Facial correlates of frontal bone pneumatisation in strepsirrhine primates.
25 - 35.
Despite a substantial amount of research, a consensus has yet to emerge regarding the function of the paranasal sinuses found in some but not all species of mammals. In this paper, we suggest a new statistical approach for the analysis of paranasal sinus function in a comparative framework. We model the data using a censored linear regression and three different phylogenetic correlation structures (independence, Brownian motion, and the Ornstein-Uhlenbeck model of evolution). The method specifically addresses the difficulty involved in modelling a character that is fundamentally quantitative but also completely absent in many taxa. We use this approach to test hypotheses of correlation between aspects of facial morphology and the development or frontal bone pneumatisation in strepsirrhine primates, based on pneumatisation volume estimates derived from planar radiographs. Our preliminary survey illustrates that frontal pneumatisations are frequent among strepsirrhines, but that they are also completely absent from several groups. Our analyses suggest that the relationship between frontal pneumatisation and other variables is complex. Bridging between the orbital and neural components of the frontal bone in response to varying degrees of spatial separation between those components emerges as one likely determinant of the development of frontal pneumatisation. Scaling properties, however, imply that additional factors are involved in determining the development of frontal bone pneumatisation in strepsirrhines. (C) 2008 Deutsche Gesellschaft fur Saugetierkunde. Published by Elsevier GmbH. All rights reserved.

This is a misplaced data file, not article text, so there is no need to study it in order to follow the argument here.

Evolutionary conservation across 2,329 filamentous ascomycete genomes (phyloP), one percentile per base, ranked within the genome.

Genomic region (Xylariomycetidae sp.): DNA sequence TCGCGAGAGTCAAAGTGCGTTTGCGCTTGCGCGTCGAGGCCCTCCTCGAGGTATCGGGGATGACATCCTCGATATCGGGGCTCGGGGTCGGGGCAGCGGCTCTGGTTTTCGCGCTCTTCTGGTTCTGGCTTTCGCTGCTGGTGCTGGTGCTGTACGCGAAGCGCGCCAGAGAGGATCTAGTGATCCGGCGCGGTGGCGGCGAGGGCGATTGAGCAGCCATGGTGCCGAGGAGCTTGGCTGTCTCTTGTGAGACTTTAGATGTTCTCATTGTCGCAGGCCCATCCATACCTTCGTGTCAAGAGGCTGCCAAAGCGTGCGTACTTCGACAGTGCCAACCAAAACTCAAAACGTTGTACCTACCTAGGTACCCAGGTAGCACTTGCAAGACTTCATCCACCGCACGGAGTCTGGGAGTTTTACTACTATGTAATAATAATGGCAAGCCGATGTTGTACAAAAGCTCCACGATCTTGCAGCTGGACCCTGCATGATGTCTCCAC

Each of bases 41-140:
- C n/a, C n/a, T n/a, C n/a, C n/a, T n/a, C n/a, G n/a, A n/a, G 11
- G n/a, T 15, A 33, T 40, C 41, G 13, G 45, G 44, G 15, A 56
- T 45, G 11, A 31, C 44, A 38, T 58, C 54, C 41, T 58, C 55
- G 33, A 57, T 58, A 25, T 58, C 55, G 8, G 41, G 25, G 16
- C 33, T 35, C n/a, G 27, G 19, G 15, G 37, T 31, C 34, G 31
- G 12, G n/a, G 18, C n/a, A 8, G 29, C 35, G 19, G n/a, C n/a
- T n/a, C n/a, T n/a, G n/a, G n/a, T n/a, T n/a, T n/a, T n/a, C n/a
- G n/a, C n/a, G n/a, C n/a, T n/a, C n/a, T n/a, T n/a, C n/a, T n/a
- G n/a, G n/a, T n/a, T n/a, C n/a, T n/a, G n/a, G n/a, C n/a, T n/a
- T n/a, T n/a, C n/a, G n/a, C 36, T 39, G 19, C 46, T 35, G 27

|Title:||Facial correlates of frontal bone pneumatisation in strepsirrhine primates|
|Keywords:||Strepsirrhini (Primates), Paranasal sinuses, Facial morphology, Survival analysis, Allometric scaling, FINITE-ELEMENT-ANALYSIS, PARANASAL SINUSES, MASTICATORY-STRESS, ELASTIC PROPERTIES, MAXILLARY SINUS, POSTORBITAL BAR, ORIGINS, EVOLUTION, SKULL, SHAPE|
|UCL classification:||UCL > School of Arts and Social Sciences > Faculty of Social and Historical Sciences > Anthropology|
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